Nevertheless, there are two major problems with the King James Bible. Firstly, in the 400 years since 1611, thousands of Hebrew and Greek manuscripts have been uncovered which are older and more accurate than those which were available to the translators of the King James Bible. Modern translations give us a more accurate understanding of the original words of Scripture. Secondly, the English of the 17th century is a very different language from that which we speak today. Both vocabulary and grammar have changed significantly. For many people, reading the King James Bible is like reading a foreign language.

That does not mean that we should embrace every new translation of the Bible that comes on the market. The danger of some modern Bible translations is that flawed human agendas can impose themselves and distort the truth of God’s Word. Recent controversies have highlighted the issues that arise when translators attempt to make the Bible gender-neutral or when they try to create a version which is acceptable to Muslims.

I was struck by the words of the Dean of Westminster, Dr John Hall, in his introduction of the service which accurately summarised the reason for our celebration:

Four hundred years ago this year, the King James Version of the Bible was published, the result of the commitment and foresight of King James I and the scholarly work of six companies of learned divines. Two of the companies met in each of Oxford, Cambridge and here at Westminster. It is fitting that we gather here to give thanks to almighty God for their work.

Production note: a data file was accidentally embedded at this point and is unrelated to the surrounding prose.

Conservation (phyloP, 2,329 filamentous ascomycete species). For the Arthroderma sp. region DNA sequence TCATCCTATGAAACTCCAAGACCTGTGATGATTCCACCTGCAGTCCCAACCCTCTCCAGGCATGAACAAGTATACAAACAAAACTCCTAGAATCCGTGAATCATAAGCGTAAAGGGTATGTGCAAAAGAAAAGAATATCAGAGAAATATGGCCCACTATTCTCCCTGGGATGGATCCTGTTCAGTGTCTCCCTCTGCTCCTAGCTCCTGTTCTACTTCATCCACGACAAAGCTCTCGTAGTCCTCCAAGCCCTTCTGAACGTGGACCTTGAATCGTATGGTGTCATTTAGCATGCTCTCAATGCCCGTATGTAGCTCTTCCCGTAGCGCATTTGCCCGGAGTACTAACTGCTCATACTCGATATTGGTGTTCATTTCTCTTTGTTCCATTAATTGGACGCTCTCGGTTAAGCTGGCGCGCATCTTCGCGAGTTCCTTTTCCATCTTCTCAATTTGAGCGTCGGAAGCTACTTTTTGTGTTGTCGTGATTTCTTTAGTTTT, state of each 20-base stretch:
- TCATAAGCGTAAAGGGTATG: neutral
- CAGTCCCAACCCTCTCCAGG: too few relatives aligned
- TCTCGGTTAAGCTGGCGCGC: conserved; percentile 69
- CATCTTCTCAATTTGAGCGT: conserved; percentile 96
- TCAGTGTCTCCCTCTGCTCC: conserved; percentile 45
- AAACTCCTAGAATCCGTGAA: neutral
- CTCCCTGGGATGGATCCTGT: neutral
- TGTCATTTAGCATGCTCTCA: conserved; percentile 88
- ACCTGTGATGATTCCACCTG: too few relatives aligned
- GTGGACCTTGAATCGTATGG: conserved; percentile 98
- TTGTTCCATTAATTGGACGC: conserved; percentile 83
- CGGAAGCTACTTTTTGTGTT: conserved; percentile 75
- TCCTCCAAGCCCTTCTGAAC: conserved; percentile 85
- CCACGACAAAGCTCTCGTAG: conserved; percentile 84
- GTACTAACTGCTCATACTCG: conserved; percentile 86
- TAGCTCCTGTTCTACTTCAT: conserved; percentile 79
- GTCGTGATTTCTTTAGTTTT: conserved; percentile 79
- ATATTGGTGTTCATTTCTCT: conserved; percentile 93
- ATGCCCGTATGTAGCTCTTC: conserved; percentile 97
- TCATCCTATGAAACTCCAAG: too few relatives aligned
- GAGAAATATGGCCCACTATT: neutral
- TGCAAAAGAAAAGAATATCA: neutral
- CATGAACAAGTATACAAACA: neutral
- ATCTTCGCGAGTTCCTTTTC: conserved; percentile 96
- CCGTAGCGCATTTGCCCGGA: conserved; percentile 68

We celebrate the impact of the work on our understanding of the great story the Bible tells of God’s persistent and generous love for his creation and for his people. We acknowledge with gratitude the work’s lasting influence on our national language and culture and on the faith, language and culture wherever the English language has reached throughout the world. We give thanks for the contribution of so many to this year of celebration.

Above all, we pray that we and all people may continue to be uplifted and transformed by the great story the Bible tells, and may grow daily in our knowledge and love of almighty God who unites us now as we join together to offer him fitting worship.

As the service in the Abbey came to an end, it occurred to me that just over 30 years after the company of scholars at Westminster had completed their work on the translation of the Bible, another group of divines met in the same Jerusalem Chamber at Westminster and completed the Westminster Confession of Faith and Catechisms. As they reflected on Holy Scripture, they affirmed that while not everything in the Bible is accessible and clear, the important matters with regard to salvation are transparent.